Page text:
We went to a place called Club 35 in Sayreville, and the plan I devised was that we would wingman for each other, but make sure that nothing went beyond the self-esteem booster stage. I was still desperately trying to figure out how to get my fianceé back, but also feeling like crap. We agreed that if we didn’t find someone to kiss at midnight, we would kiss each other and pretend it was someone else, because otherwise it would be gross. We were pals after all.
I always thought it was weird that a looker like Peggy couldn’t close that night, but there we were at the countdown, literally minutes after I had tearfully and pathetically called my ex (from a payphone, which were a thing in those days) and tried to get her mom to convince her to get on the phone with me, standing in that club getting ready for our awkward, chaste pal-kiss.
Pal or not, I’m only human, so it took every skill at my command to crush the nuclear fireworks that were going off onside me, not only out of loyalty to my ex, but for fear that Peggy would stop being friends with me because I’d made it weird.
Mission, I’m sad to say, accomplished. We stayed and danced until the place closed, and parted as pals that night.
Just so you know, this had absolutely nothing to do with any deeply-held moral convictions orprudishness or anything. I have literally turned down, like, no women ever, had succumbed to every vice imaginable, and was only making this stand out of terror at losing the only steady relationship I’d ever been in, and a stubborn will to be a “good guy for a change.”
My ex and I got back together a few days later, and Peggy and I were still pals for a few months after that. After that kiss, though, I started to develop feelings for her, and so I naturally sat her down for a talk about it. It felt dishonest not to. We were sitting in her car after a long homework session at a diner, and I remember telling her that I was really sorry, and I didn’t want it to affect our friendship, and I assured her of my utter loyalty to my fianceé. Peggy testily suggested that we “just get it over with,” but I didn’t want to be unfaithful or “ruin our friendship,” so I suggested that we just hold each other.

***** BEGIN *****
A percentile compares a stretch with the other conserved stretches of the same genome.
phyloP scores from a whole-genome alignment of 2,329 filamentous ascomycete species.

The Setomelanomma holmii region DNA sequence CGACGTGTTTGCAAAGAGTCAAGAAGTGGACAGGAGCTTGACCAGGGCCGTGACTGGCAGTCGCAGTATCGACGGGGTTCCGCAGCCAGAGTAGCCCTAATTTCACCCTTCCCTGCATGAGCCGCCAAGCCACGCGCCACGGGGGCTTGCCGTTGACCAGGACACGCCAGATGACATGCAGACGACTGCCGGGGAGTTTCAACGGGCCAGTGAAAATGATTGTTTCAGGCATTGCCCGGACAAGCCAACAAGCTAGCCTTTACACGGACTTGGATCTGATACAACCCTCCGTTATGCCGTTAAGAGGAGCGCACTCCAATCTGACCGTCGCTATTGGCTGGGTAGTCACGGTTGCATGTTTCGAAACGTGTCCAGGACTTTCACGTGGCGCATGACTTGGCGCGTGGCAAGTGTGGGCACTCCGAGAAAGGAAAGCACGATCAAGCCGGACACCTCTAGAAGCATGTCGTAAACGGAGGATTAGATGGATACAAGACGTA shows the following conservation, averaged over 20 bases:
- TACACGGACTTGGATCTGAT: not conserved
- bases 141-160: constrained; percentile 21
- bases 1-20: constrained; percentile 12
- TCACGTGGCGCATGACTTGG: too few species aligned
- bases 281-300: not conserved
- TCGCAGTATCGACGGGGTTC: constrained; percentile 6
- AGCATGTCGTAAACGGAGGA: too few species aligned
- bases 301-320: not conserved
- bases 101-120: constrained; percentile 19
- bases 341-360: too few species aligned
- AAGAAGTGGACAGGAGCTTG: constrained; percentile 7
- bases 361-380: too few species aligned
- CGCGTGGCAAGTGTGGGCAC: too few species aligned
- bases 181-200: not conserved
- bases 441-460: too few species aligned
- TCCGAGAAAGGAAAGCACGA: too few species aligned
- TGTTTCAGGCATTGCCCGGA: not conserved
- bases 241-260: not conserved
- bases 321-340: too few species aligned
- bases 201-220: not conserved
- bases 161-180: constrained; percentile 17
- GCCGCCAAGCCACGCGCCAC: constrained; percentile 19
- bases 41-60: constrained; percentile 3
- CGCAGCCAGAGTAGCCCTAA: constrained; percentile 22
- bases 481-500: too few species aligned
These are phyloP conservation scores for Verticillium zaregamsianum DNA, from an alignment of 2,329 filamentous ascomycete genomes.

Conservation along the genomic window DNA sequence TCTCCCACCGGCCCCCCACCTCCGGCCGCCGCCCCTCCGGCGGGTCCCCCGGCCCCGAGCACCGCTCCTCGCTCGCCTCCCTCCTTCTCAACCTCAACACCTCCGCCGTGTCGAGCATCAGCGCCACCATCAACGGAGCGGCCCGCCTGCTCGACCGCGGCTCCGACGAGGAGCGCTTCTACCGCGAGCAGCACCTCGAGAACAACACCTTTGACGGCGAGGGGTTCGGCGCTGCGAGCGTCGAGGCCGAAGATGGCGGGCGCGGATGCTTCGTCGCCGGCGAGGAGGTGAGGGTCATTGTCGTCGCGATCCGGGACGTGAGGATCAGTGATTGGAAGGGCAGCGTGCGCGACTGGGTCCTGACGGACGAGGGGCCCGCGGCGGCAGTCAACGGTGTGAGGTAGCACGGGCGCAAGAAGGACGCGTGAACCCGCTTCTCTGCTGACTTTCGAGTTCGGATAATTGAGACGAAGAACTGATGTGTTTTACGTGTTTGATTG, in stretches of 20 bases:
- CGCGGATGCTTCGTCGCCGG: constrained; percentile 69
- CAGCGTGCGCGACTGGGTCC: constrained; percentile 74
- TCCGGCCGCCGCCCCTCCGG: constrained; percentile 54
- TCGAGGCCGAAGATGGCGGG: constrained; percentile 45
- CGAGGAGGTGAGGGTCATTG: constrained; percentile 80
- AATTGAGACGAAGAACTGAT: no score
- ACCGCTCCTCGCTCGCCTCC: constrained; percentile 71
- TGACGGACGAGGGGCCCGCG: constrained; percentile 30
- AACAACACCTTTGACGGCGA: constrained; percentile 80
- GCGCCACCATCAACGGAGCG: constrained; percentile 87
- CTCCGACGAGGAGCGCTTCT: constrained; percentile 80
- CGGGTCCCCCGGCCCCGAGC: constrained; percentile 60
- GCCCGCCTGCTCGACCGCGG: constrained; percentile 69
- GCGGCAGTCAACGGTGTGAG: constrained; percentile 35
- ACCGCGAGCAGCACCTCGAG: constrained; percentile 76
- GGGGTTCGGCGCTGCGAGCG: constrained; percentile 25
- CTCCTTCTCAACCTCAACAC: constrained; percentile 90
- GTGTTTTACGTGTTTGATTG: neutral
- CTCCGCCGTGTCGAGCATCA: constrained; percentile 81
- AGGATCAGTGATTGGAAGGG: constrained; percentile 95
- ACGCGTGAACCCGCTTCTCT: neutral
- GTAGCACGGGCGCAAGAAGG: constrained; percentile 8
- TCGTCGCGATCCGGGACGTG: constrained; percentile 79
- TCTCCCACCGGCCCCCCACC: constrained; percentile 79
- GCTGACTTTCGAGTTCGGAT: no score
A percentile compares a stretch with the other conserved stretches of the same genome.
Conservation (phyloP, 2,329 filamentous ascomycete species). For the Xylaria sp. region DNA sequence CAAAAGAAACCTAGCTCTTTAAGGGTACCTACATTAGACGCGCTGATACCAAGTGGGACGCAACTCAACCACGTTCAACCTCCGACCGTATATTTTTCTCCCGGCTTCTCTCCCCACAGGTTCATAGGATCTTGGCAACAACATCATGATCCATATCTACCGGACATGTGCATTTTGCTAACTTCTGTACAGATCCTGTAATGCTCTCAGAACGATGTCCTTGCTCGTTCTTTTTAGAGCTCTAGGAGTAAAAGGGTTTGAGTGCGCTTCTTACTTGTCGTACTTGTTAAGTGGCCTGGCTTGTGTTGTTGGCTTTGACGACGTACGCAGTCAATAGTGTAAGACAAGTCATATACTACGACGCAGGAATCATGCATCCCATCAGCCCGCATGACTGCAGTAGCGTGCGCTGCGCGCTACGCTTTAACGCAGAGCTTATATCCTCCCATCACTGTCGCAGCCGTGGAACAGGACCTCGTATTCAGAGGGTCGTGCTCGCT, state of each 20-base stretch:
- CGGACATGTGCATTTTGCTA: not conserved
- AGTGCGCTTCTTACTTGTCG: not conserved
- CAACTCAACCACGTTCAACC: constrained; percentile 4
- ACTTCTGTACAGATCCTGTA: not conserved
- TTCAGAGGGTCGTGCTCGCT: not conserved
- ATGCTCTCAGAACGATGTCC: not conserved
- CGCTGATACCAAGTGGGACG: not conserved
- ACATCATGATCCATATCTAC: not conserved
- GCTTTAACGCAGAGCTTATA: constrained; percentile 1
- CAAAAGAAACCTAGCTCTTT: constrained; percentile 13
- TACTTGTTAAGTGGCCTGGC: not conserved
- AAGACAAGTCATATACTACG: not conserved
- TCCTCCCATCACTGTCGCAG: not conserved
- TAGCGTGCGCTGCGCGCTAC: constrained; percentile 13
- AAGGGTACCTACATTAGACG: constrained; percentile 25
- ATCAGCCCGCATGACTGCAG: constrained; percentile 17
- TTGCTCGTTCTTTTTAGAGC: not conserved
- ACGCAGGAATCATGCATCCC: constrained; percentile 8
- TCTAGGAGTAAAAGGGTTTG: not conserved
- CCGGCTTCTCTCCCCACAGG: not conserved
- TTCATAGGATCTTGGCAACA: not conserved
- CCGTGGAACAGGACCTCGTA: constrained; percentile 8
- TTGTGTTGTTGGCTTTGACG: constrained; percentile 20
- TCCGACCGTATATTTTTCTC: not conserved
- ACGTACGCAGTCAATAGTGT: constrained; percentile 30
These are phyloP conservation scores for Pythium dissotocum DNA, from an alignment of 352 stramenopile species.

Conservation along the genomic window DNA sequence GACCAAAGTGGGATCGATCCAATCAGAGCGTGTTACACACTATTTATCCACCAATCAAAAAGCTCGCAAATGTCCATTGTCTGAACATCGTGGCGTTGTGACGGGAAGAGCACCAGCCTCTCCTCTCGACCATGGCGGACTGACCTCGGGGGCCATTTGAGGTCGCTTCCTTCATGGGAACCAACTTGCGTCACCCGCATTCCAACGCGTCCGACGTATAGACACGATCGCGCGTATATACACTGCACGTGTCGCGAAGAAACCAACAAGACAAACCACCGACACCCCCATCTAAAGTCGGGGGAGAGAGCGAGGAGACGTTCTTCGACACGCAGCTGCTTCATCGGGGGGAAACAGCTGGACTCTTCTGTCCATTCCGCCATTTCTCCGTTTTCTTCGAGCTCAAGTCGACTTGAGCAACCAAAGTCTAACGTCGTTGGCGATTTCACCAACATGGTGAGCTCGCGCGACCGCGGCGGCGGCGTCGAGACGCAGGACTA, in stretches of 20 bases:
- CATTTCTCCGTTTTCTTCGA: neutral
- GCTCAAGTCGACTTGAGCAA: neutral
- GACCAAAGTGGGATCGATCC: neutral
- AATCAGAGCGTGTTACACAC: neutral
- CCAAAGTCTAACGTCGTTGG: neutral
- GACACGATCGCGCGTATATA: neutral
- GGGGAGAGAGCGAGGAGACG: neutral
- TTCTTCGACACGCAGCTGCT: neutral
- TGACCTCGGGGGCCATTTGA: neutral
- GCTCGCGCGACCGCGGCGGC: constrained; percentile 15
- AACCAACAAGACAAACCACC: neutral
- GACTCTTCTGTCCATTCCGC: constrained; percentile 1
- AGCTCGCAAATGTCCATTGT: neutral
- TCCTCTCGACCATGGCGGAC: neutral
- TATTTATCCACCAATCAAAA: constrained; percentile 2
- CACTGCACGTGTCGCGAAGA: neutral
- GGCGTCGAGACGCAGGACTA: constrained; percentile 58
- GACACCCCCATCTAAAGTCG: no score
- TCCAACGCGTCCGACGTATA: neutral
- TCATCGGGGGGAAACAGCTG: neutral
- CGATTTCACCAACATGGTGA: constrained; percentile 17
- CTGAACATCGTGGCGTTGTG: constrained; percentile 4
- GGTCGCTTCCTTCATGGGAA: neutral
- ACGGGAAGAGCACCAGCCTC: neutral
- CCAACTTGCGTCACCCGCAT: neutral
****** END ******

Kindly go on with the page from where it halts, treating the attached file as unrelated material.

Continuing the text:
The whole scene ended with me standing in the rain and Peggy angrily driving off. It was like our friendship had meant nothing to her, and that was that.
Years later, I was looking though some old photos with a girlfriend, and I came across a picture someone had taken of Peggy and I that night at Club 35. They had a girl circulating with a Polaroid (which was a thing in those days), and she fairly insisted that we pose for her, even though I assured her that Peggy and I weren’t together.
I hadn’t thought about it much over the years, but the picture brought it all back, so I told her the whole story. When I’d finished, the girl I was with looked at me and said “Are you a fucking idiot? That girl wasn’t your pal!”
“Huh?” I said, taken aback because I am a huge fucking idiot.
“You think that girl took you out on New Year’s Eve because she was your pal? You think she cut classes to feed ducks with you because she was your pal?” she said. “Jesus, just look at that picture!”
I did just that, I looked at that stupid-ass Chess-King-wearing morose motherfucker in thaticture with the hottest, funniest, smartest girl in his accounting class on his lap, and it was like that scene at the end of The Sixth Sense, where they go over all the clues you missed.
So fuck New Year’s Eve, fuck it right in the ear.